Australian scientists working to help improve soils in Aceh following the Boxing Day tsunami.
Australian scientists working to help improve soils in Aceh following the Boxing Day tsunami.

Grafton ag scientists called in

By ADRIAN MILLER

amiller@dailyexaminer.com.au

A PROJECT team based at the Grafton Agricultural Research and Advisory Centre has been established to help farmers in Indonesia recover from the Boxing Day tsunami.

The group of four scientists from the NSW Department of Primary Industries will help farmers in the province of Aceh rebuild their farms and crops.

Project leader Dr Peter Slavich said the tsunami deposited huge amounts of salt onto farms, and teaching farmers to deal with the added acidity in the soil would be a major focus of the group's work.

Dr Slavich said another aspect of the team's work would be to assess the capabilities of the soil and determine which crops were best suited to the new conditions.

He said crops grown in the area included rice, soy beans, peanuts and vegetables. Teaching farmers how best to grow them was crucial.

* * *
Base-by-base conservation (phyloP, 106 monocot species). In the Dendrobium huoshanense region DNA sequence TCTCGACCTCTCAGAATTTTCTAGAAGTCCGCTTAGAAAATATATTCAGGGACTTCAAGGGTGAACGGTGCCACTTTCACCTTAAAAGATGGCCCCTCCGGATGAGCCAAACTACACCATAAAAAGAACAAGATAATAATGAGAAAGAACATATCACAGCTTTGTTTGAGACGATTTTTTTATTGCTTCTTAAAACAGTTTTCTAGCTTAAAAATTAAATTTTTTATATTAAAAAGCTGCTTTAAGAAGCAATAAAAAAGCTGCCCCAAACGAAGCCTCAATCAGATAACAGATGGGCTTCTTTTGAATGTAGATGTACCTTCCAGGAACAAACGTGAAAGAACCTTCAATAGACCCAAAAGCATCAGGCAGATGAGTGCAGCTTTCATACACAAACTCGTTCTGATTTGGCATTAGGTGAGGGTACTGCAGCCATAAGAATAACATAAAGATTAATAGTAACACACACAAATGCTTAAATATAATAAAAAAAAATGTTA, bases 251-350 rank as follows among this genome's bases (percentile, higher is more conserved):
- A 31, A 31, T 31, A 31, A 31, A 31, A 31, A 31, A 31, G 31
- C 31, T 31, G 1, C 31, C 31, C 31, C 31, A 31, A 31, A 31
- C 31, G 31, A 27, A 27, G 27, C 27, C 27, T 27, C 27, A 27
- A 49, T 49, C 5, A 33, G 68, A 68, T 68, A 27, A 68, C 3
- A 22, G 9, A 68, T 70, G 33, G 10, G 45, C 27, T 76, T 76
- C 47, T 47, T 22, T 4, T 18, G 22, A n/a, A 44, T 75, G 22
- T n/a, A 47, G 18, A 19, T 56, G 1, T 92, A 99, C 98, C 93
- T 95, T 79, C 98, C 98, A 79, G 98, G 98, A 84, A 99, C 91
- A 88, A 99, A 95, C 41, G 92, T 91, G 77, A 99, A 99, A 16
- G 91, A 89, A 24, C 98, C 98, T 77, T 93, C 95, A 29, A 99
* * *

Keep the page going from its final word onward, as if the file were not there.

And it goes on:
He said soil salinity, poor soil structure from high sodium and low nutrient availability were the biggest soil problems facing the team and farmers.

As well as Dr Slavich, the team consists of technical officer Craig Hunt, from Wollongbar, research agronomist Natalie Moore, of Grafton and research hydrologist Malem McLeod, of Tamworth.

Dr Slavich said the project members were chosen because of their expertise in the area, and he was particularly pleased to have Mrs McLeod on board as she was originally from Sumatra, could speak the language and knew local farming practices.

The project will last for two years, and has received $400,000 funding from the Australian Centre for International Agricultural Research.



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